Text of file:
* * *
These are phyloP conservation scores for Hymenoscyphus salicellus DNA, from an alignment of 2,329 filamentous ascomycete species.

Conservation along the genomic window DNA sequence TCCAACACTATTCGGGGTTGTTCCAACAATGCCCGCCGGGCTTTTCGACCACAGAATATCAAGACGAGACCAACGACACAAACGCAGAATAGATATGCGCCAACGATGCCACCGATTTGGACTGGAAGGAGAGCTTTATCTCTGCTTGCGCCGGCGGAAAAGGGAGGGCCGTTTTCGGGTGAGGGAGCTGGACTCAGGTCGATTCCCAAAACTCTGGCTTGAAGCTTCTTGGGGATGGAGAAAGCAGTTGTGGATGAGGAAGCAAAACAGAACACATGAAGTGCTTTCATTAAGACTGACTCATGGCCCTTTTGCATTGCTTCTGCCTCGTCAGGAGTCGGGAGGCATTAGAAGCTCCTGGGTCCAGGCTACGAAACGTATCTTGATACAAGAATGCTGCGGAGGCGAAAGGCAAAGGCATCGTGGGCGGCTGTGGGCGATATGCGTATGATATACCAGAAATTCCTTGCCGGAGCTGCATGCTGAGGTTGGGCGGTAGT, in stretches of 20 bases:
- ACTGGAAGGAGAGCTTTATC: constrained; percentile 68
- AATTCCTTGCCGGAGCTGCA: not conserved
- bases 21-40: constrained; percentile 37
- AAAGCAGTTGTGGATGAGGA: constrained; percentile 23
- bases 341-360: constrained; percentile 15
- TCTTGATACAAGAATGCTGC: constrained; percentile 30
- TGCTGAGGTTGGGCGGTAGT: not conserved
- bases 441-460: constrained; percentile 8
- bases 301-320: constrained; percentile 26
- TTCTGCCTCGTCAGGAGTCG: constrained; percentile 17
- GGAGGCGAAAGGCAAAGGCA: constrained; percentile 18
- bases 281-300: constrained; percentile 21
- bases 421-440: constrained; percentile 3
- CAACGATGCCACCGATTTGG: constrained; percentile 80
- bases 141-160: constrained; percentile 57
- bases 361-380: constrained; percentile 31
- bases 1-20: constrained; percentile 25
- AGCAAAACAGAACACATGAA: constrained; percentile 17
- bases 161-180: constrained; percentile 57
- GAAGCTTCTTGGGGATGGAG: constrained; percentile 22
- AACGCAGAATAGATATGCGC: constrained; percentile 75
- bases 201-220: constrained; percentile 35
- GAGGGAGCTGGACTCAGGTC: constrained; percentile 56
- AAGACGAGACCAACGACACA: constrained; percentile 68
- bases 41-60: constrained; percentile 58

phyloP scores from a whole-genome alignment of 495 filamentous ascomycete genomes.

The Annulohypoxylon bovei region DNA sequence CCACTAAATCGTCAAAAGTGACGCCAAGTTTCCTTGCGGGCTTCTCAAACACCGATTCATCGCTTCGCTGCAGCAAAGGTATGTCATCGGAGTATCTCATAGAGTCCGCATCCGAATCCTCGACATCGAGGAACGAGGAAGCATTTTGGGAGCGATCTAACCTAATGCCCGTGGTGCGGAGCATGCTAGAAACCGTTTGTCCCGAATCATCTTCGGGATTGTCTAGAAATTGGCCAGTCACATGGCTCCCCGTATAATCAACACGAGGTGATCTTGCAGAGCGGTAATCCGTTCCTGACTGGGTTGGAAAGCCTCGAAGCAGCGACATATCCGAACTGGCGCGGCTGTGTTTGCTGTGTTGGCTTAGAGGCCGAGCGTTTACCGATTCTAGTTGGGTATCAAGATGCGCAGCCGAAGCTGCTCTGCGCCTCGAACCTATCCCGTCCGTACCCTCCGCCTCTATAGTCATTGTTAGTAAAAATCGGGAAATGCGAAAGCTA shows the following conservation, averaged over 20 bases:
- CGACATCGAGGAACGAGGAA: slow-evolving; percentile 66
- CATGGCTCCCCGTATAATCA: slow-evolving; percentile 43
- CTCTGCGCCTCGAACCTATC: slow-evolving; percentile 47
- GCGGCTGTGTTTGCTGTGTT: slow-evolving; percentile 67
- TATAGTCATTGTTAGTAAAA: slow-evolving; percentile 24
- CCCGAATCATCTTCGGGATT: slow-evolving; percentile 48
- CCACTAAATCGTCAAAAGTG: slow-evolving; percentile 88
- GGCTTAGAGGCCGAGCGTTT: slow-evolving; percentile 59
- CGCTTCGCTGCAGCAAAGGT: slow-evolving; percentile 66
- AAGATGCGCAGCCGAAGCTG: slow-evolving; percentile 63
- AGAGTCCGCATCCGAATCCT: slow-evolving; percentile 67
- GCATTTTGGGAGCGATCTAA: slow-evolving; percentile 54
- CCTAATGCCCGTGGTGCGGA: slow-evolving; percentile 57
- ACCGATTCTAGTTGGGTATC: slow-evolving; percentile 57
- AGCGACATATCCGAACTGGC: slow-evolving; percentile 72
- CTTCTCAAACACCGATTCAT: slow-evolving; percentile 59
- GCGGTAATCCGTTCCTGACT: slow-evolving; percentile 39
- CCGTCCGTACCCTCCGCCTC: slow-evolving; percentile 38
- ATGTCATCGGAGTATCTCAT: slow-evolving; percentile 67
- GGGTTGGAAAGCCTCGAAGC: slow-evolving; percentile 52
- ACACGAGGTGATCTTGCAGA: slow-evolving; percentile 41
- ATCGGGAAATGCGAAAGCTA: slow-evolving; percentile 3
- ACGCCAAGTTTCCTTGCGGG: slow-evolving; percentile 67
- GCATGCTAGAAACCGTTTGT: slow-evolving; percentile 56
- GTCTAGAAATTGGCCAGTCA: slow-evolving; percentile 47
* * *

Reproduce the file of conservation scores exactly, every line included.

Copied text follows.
These are phyloP conservation scores for Hymenoscyphus salicellus DNA, from an alignment of 2,329 filamentous ascomycete species.

Conservation along the genomic window DNA sequence TCCAACACTATTCGGGGTTGTTCCAACAATGCCCGCCGGGCTTTTCGACCACAGAATATCAAGACGAGACCAACGACACAAACGCAGAATAGATATGCGCCAACGATGCCACCGATTTGGACTGGAAGGAGAGCTTTATCTCTGCTTGCGCCGGCGGAAAAGGGAGGGCCGTTTTCGGGTGAGGGAGCTGGACTCAGGTCGATTCCCAAAACTCTGGCTTGAAGCTTCTTGGGGATGGAGAAAGCAGTTGTGGATGAGGAAGCAAAACAGAACACATGAAGTGCTTTCATTAAGACTGACTCATGGCCCTTTTGCATTGCTTCTGCCTCGTCAGGAGTCGGGAGGCATTAGAAGCTCCTGGGTCCAGGCTACGAAACGTATCTTGATACAAGAATGCTGCGGAGGCGAAAGGCAAAGGCATCGTGGGCGGCTGTGGGCGATATGCGTATGATATACCAGAAATTCCTTGCCGGAGCTGCATGCTGAGGTTGGGCGGTAGT, in stretches of 20 bases:
- ACTGGAAGGAGAGCTTTATC: constrained; percentile 68
- AATTCCTTGCCGGAGCTGCA: not conserved
- bases 21-40: constrained; percentile 37
- AAAGCAGTTGTGGATGAGGA: constrained; percentile 23
- bases 341-360: constrained; percentile 15
- TCTTGATACAAGAATGCTGC: constrained; percentile 30
- TGCTGAGGTTGGGCGGTAGT: not conserved
- bases 441-460: constrained; percentile 8
- bases 301-320: constrained; percentile 26
- TTCTGCCTCGTCAGGAGTCG: constrained; percentile 17
- GGAGGCGAAAGGCAAAGGCA: constrained; percentile 18
- bases 281-300: constrained; percentile 21
- bases 421-440: constrained; percentile 3
- CAACGATGCCACCGATTTGG: constrained; percentile 80
- bases 141-160: constrained; percentile 57
- bases 361-380: constrained; percentile 31
- bases 1-20: constrained; percentile 25
- AGCAAAACAGAACACATGAA: constrained; percentile 17
- bases 161-180: constrained; percentile 57
- GAAGCTTCTTGGGGATGGAG: constrained; percentile 22
- AACGCAGAATAGATATGCGC: constrained; percentile 75
- bases 201-220: constrained; percentile 35
- GAGGGAGCTGGACTCAGGTC: constrained; percentile 56
- AAGACGAGACCAACGACACA: constrained; percentile 68
- bases 41-60: constrained; percentile 58

phyloP scores from a whole-genome alignment of 495 filamentous ascomycete genomes.

The Annulohypoxylon bovei region DNA sequence CCACTAAATCGTCAAAAGTGACGCCAAGTTTCCTTGCGGGCTTCTCAAACACCGATTCATCGCTTCGCTGCAGCAAAGGTATGTCATCGGAGTATCTCATAGAGTCCGCATCCGAATCCTCGACATCGAGGAACGAGGAAGCATTTTGGGAGCGATCTAACCTAATGCCCGTGGTGCGGAGCATGCTAGAAACCGTTTGTCCCGAATCATCTTCGGGATTGTCTAGAAATTGGCCAGTCACATGGCTCCCCGTATAATCAACACGAGGTGATCTTGCAGAGCGGTAATCCGTTCCTGACTGGGTTGGAAAGCCTCGAAGCAGCGACATATCCGAACTGGCGCGGCTGTGTTTGCTGTGTTGGCTTAGAGGCCGAGCGTTTACCGATTCTAGTTGGGTATCAAGATGCGCAGCCGAAGCTGCTCTGCGCCTCGAACCTATCCCGTCCGTACCCTCCGCCTCTATAGTCATTGTTAGTAAAAATCGGGAAATGCGAAAGCTA shows the following conservation, averaged over 20 bases:
- CGACATCGAGGAACGAGGAA: slow-evolving; percentile 66
- CATGGCTCCCCGTATAATCA: slow-evolving; percentile 43
- CTCTGCGCCTCGAACCTATC: slow-evolving; percentile 47
- GCGGCTGTGTTTGCTGTGTT: slow-evolving; percentile 67
- TATAGTCATTGTTAGTAAAA: slow-evolving; percentile 24
- CCCGAATCATCTTCGGGATT: slow-evolving; percentile 48
- CCACTAAATCGTCAAAAGTG: slow-evolving; percentile 88
- GGCTTAGAGGCCGAGCGTTT: slow-evolving; percentile 59
- CGCTTCGCTGCAGCAAAGGT: slow-evolving; percentile 66
- AAGATGCGCAGCCGAAGCTG: slow-evolving; percentile 63
- AGAGTCCGCATCCGAATCCT: slow-evolving; percentile 67
- GCATTTTGGGAGCGATCTAA: slow-evolving; percentile 54
- CCTAATGCCCGTGGTGCGGA: slow-evolving; percentile 57
- ACCGATTCTAGTTGGGTATC: slow-evolving; percentile 57
- AGCGACATATCCGAACTGGC: slow-evolving; percentile 72
- CTTCTCAAACACCGATTCAT: slow-evolving; percentile 59
- GCGGTAATCCGTTCCTGACT: slow-evolving; percentile 39
- CCGTCCGTACCCTCCGCCTC: slow-evolving; percentile 38
- ATGTCATCGGAGTATCTCAT: slow-evolving; percentile 67
- GGGTTGGAAAGCCTCGAAGC: slow-evolving; percentile 52
- ACACGAGGTGATCTTGCAGA: slow-evolving; percentile 41
- ATCGGGAAATGCGAAAGCTA: slow-evolving; percentile 3
- ACGCCAAGTTTCCTTGCGGG: slow-evolving; percentile 67
- GCATGCTAGAAACCGTTTGT: slow-evolving; percentile 56
- GTCTAGAAATTGGCCAGTCA: slow-evolving; percentile 47